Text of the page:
INDIANA CHILD CUSTODY ATTORNEYS
The most precious asset any of us have in our lives is our children. Our attorneys are experienced with custody battles. When dealing with these kinds of cases, you need an attorney who not only knows the law, but is able to understand the importance of the moment to you. We represent clients in original custody actions whether that is in the initial divorce, a paternity, or a custody modification.
What does Custody mean in Indiana?
There are two types of “custody” in Indiana. There is physical custody, which is where the child lives or spends the majority of their time. Most of the time there will be one parent who has “Primary Physical Custody”. However, just because someone has physical custody, it’s important to note that it will be subject to the other parent’s parenting time of the other parent. There are also times where the parties will have “Joint Physical Custody”. Our attorneys have experience obtaining Primary Physical Custody and Joint Physical Custody for parents. We strive to understand our client’s goals, and to take the steps necessary to best represent them in Court to obtain what is in the best interests of the child. There is obviously a lot of evidence that can be presented to show what is in the best interests of the child. This might include things like photographic or video evidence, live courtroom testimony from family members or other witnesses, custody evaluations, guardian ad litem reports, and much more.In determining custody, courts look to the best interest of the child. In doing so, they consider the following nine (9) factors: (1) The age and sex of the child; (2) The wishes of the child’s parent or parents; (3) The wishes of the child, with more consideration given to the child’s wishes if the child is at least fourteen (14) years of age; (4) The interaction and interrelationship of the child with the child’s parent(s), the child’s sibling(s) and any other person who may significantly affect the child’s best interest; (5) The child’s adjustment to the child’s home, school, and community; (6) The mental and physical health of all individuals involved; (7) Evidence of a pattern of domestic or family violence by either parent; (8) Care by a de facto custodian; and (9) All other relevant factors.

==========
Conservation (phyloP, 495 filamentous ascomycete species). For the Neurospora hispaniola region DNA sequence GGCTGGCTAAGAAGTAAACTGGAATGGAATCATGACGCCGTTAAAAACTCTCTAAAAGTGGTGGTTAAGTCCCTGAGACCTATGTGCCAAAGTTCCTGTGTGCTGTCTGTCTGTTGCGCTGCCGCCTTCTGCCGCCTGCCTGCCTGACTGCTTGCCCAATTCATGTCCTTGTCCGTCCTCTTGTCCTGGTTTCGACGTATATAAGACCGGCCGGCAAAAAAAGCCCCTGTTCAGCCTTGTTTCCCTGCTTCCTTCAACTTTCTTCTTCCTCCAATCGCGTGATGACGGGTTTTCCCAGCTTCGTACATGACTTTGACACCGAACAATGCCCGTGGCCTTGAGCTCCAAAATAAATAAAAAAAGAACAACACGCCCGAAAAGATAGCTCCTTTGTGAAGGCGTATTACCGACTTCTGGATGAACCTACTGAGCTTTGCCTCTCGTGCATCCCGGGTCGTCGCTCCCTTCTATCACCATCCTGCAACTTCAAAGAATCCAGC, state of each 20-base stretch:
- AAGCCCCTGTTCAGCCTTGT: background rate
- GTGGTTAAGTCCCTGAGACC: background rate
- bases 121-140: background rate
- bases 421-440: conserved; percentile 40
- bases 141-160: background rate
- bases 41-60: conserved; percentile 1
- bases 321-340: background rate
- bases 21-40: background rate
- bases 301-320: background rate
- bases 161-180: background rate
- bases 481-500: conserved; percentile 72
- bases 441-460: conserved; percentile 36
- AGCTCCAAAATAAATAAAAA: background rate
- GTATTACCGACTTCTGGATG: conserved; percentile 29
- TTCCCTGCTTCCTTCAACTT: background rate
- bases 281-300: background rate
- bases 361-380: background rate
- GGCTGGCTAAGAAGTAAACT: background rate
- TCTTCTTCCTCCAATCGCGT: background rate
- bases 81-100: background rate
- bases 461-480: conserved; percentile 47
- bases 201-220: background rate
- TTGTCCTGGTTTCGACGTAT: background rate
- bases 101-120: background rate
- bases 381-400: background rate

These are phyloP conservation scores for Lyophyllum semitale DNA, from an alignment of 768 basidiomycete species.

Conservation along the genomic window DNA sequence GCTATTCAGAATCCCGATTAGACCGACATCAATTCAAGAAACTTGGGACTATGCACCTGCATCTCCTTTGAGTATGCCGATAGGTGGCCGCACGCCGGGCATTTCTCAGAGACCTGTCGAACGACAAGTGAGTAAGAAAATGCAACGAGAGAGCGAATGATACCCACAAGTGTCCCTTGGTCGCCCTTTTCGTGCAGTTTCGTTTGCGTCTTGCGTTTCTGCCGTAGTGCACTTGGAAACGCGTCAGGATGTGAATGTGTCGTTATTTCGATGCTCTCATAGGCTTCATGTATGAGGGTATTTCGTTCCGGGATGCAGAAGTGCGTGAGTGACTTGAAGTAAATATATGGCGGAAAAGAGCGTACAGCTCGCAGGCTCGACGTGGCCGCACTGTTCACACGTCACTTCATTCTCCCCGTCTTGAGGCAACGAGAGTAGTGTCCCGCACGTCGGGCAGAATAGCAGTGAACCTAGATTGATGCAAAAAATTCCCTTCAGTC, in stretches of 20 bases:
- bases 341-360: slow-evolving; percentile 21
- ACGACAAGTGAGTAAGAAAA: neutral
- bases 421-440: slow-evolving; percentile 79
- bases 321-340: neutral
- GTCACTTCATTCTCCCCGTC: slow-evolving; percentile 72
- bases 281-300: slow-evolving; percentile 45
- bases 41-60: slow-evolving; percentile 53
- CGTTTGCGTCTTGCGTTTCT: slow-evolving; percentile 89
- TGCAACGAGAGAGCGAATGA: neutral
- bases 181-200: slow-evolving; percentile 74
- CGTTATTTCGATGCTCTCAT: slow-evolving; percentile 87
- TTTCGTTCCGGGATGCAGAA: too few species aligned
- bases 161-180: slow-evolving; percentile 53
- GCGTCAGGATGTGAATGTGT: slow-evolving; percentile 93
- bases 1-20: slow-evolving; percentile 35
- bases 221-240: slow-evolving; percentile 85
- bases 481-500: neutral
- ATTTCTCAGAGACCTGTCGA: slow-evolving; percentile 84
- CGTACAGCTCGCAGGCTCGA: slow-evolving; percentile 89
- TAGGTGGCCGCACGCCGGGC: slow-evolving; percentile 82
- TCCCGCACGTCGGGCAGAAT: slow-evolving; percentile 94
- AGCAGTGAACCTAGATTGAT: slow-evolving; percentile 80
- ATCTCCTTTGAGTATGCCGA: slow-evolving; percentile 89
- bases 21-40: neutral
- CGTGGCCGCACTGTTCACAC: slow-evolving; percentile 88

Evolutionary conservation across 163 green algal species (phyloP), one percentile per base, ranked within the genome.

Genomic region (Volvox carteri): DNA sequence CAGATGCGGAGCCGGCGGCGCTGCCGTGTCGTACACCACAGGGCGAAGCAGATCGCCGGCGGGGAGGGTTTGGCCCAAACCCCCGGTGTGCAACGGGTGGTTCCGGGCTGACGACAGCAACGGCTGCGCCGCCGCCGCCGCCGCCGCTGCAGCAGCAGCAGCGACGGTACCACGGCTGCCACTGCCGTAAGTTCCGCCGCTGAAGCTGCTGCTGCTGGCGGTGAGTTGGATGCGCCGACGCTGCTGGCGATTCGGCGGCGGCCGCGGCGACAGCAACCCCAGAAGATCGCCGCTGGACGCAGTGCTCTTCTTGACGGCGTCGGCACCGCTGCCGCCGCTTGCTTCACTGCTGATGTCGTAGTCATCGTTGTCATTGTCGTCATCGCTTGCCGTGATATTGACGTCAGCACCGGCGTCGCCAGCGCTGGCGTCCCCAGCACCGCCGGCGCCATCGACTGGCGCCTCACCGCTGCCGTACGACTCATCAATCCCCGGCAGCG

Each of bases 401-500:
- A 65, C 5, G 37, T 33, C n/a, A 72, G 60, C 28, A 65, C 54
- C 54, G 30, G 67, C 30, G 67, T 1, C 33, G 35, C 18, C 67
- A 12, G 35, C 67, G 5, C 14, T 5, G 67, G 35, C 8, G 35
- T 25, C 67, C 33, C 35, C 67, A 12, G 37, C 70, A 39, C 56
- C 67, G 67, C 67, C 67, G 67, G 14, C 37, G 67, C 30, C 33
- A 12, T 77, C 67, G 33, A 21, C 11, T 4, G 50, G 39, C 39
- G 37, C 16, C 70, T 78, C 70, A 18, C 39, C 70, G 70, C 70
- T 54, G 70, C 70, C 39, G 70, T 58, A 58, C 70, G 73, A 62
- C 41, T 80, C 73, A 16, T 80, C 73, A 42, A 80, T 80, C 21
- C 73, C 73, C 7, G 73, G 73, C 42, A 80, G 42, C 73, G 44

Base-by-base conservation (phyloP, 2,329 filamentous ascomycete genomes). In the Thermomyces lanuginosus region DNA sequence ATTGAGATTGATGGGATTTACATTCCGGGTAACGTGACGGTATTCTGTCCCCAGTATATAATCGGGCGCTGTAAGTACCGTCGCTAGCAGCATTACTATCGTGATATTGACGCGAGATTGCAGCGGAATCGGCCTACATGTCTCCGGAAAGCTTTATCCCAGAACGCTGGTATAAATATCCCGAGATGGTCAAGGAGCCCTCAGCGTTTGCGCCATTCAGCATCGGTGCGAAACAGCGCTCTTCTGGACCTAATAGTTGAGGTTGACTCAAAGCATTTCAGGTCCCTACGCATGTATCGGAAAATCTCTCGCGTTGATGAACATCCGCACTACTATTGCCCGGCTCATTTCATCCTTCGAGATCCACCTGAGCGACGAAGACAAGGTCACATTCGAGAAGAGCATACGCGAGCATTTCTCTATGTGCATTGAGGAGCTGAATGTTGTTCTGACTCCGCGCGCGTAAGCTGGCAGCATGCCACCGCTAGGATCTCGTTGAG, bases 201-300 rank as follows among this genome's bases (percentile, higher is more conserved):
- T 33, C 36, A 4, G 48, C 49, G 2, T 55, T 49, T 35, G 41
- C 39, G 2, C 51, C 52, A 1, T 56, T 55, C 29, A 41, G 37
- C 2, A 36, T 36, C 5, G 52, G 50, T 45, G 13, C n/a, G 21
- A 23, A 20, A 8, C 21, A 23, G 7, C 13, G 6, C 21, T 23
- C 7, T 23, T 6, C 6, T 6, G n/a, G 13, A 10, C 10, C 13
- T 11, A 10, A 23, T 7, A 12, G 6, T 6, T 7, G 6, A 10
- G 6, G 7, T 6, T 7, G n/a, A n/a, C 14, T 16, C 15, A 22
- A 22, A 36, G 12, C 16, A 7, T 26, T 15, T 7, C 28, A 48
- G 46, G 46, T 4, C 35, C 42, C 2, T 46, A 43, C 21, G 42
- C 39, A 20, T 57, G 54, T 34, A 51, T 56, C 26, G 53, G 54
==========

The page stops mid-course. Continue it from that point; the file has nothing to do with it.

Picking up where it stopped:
The other type of custody is Legal Custody. Legal custody deals with the ability to make major life decisions for or on behalf of the child. This might include things like religion, healthcare, school, counseling, etc. We find that most commonly, where parents are able to work together and communicate, the Court will often grant Joint Legal Custody. However, there are certainly times, where the Court will find it to be inappropriate. This might include situations where one parent lives very far away, or there is an inability for the parents to effectively communicate. Ultimately it will come down to what is in the best interests of the child.